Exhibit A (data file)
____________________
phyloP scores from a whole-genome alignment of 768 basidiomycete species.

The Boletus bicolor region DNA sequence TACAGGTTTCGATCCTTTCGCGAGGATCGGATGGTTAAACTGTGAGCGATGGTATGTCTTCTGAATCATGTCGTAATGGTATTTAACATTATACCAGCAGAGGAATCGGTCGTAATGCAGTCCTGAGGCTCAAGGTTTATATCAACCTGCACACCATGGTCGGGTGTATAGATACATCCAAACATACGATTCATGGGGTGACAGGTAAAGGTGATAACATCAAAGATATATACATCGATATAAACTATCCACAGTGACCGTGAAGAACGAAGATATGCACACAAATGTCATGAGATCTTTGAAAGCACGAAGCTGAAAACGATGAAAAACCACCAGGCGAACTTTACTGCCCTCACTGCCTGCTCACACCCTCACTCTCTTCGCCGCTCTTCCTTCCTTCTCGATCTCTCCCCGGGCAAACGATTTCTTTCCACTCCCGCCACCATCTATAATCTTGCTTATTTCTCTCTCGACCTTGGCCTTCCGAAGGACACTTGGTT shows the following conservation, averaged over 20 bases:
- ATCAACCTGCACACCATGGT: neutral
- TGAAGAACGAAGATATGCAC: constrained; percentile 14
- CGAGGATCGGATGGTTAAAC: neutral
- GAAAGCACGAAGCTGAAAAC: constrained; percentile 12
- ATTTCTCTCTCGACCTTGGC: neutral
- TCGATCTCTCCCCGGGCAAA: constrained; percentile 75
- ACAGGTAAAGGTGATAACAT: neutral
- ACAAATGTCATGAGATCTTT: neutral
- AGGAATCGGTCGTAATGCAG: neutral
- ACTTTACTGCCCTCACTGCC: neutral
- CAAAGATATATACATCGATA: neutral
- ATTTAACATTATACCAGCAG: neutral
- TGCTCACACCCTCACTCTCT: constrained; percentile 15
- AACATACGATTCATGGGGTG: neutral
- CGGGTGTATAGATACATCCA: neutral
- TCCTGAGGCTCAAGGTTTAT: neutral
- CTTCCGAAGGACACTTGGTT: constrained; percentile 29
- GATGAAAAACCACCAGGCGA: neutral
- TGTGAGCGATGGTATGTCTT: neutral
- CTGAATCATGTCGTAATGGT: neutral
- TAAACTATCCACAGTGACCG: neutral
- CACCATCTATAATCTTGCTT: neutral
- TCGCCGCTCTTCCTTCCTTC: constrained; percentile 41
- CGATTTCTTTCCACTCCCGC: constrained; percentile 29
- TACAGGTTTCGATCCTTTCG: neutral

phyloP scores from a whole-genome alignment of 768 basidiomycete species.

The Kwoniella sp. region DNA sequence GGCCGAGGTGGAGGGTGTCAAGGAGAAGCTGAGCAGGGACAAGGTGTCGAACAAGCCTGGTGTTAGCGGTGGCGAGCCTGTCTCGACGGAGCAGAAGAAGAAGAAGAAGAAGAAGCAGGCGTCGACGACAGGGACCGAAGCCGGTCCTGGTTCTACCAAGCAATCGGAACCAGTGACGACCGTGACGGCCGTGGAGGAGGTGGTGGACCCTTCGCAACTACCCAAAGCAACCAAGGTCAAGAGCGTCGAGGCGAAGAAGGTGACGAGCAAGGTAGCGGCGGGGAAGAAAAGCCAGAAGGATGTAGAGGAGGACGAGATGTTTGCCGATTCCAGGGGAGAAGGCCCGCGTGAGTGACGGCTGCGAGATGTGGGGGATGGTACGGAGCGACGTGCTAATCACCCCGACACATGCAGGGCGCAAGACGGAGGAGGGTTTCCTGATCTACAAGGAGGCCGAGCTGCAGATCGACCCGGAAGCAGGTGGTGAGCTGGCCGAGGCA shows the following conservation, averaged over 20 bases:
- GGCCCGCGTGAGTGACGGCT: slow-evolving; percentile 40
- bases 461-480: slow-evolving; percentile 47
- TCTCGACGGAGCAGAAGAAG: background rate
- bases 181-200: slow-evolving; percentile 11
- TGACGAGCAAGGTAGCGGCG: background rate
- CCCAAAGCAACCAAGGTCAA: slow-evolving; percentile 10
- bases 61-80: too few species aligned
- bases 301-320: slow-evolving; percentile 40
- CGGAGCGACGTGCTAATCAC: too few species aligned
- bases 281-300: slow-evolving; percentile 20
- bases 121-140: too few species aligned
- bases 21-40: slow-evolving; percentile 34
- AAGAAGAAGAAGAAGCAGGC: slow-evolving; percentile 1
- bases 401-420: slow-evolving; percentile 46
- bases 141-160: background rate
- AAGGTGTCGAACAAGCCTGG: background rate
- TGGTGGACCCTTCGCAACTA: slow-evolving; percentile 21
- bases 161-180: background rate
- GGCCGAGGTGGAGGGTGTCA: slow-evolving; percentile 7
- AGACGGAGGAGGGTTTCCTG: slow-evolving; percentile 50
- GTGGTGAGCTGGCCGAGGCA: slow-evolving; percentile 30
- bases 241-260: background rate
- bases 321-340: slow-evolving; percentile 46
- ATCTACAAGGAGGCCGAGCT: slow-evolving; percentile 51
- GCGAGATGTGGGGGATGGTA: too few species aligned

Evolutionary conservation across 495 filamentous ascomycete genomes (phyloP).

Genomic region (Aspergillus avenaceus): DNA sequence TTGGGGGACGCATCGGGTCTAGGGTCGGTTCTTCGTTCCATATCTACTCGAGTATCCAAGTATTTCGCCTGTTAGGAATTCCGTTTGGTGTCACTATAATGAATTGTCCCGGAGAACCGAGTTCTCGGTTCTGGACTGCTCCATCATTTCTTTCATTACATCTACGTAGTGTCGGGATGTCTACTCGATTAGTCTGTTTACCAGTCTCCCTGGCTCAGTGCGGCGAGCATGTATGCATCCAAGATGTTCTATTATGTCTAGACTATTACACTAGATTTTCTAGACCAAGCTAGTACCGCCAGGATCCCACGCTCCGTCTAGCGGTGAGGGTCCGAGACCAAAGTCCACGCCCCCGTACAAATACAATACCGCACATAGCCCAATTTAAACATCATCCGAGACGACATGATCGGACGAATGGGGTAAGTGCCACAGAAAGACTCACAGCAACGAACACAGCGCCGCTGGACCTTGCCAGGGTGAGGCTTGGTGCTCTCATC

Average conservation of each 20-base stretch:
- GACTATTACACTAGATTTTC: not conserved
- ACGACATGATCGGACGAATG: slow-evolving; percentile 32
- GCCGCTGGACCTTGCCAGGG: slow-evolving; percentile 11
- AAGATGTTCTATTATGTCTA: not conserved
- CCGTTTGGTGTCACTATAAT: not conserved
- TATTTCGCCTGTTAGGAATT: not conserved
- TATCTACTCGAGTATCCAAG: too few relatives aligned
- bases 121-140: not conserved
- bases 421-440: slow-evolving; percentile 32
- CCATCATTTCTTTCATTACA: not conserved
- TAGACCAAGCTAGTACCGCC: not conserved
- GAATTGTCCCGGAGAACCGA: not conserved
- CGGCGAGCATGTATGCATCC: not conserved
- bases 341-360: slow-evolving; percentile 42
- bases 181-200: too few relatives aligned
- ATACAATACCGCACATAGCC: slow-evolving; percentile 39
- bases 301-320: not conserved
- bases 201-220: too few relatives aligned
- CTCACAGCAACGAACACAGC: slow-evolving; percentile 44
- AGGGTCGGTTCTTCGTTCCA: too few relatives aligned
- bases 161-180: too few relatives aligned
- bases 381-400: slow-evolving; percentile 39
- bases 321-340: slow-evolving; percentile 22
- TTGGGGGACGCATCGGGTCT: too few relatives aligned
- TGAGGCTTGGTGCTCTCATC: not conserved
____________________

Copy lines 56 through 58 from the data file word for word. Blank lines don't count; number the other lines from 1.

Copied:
Genomic region (Aspergillus avenaceus): DNA sequence TTGGGGGACGCATCGGGTCTAGGGTCGGTTCTTCGTTCCATATCTACTCGAGTATCCAAGTATTTCGCCTGTTAGGAATTCCGTTTGGTGTCACTATAATGAATTGTCCCGGAGAACCGAGTTCTCGGTTCTGGACTGCTCCATCATTTCTTTCATTACATCTACGTAGTGTCGGGATGTCTACTCGATTAGTCTGTTTACCAGTCTCCCTGGCTCAGTGCGGCGAGCATGTATGCATCCAAGATGTTCTATTATGTCTAGACTATTACACTAGATTTTCTAGACCAAGCTAGTACCGCCAGGATCCCACGCTCCGTCTAGCGGTGAGGGTCCGAGACCAAAGTCCACGCCCCCGTACAAATACAATACCGCACATAGCCCAATTTAAACATCATCCGAGACGACATGATCGGACGAATGGGGTAAGTGCCACAGAAAGACTCACAGCAACGAACACAGCGCCGCTGGACCTTGCCAGGGTGAGGCTTGGTGCTCTCATC

Average conservation of each 20-base stretch:
- GACTATTACACTAGATTTTC: not conserved